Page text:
Suppose you want a fair coin, one that yields heads and tails with equal probability, but only have a bizarre coin that yields a side more often than the other. Can we remove the bias?

John von Neumann gave us a surprisingly simple procedure to remove bias from a coin and yield a fair toss.

Suppose you have a “coin” yielding a 0 with probability , and 1 with probability , with , possibly different from ½. Von Neumann gives the following procedure to yield 0 and 1 with an equal probability:

- Toss the coin twice, record the two results in and .
- If , discard observations, goto step 1.
- Return .

In C, the procedure would look something like

int fair_toss() { int x,y; do { x=Coin(); y=Coin(); } while (x==y); return x; }

How does it work? If we look at the probability of various combinations, we find that

- 00 is observed with probability ,
- 01 is observed with probability ,
- 10 is observed with probability ,
- 11 is observed with probability .

We can verify what the sum of the probabilities of all occurrences sum to 1, as expected. We reject the tosses with probability (we can sum the probabilities directly because the events they represent are disjoint). Now, we accept the tosses with probability , but the most interesting point is that 01 and 10 are drawn *with the same probability*, half of the time with 0 first, half of the time with 1 first. Therefore, we get 0 and 1 with equal probability, *if* we don’t reject tosses. Awesome!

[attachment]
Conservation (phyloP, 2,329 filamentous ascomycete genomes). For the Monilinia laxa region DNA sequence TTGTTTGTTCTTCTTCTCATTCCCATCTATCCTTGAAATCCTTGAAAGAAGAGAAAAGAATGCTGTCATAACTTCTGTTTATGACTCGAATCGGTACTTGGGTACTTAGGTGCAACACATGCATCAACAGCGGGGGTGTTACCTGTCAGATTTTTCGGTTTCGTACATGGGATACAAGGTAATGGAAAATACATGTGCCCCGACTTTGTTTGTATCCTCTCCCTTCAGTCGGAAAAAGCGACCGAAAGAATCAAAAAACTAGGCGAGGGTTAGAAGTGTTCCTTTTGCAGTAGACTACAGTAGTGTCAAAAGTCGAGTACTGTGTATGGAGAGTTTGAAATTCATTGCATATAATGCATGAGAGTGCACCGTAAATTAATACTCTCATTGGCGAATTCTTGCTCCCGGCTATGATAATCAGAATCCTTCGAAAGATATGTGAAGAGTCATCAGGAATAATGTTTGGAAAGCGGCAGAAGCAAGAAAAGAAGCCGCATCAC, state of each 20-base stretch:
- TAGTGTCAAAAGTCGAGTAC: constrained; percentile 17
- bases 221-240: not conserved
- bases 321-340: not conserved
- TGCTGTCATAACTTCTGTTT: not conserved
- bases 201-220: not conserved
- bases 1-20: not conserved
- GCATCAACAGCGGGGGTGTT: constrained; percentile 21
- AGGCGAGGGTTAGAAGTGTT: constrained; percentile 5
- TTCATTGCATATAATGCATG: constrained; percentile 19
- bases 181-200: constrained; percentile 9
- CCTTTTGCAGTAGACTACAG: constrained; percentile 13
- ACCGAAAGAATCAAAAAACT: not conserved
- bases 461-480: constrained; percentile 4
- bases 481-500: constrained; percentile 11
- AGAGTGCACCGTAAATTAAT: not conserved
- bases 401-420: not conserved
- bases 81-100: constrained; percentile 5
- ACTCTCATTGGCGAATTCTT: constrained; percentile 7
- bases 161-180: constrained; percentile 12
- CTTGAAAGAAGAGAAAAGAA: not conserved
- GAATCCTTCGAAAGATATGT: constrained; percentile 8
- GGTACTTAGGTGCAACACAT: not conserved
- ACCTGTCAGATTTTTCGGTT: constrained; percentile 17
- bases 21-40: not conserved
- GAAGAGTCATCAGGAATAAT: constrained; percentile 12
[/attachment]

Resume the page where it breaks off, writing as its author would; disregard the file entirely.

*

* *

Let’s verify this procedure empirically. Using *Mathematica* it’s easy to get a biased random source and draw nice plots.

This procedures simulates an unfair coin yielding 0 with probability :

UnfairCoin[p_] := If[RandomReal[] <= p, 0, 1]

This one unbiases it:

vonDraw[p_] := Module[{t1 = 0, t2 = 0}, While[t1 == t2, t1 = UnfairCoin[p]; t2 = UnfairCoin[p]; ]; Return[t1] ]

Let’s see how good it works by making 100 experiments of 10000 unbiased draws:

z = Table[Fold[Plus, 0, Table[vonDraw[0.3], {10000}]], {100}]

…and look at them using a box-plot:

It shows a bit of variance, but on average, we’re very close to the ideal, equal probability!

*

* *

The procedure uses rejection, that is, it draws until a favorable outcome is met, and necessarily will repeat a number of times before a favorable outcome is found. But how many times on average?

A plot of rejection probability, looks like:

The procedure draws until a favorable outcome is met with probability . That’s a geometric distribution, with parameter , with expectation . The smaller gets, the greater the number of retries is. If , the expected number of retries is close to 1.

*

* *

Von Neumann’s original paper can be found here.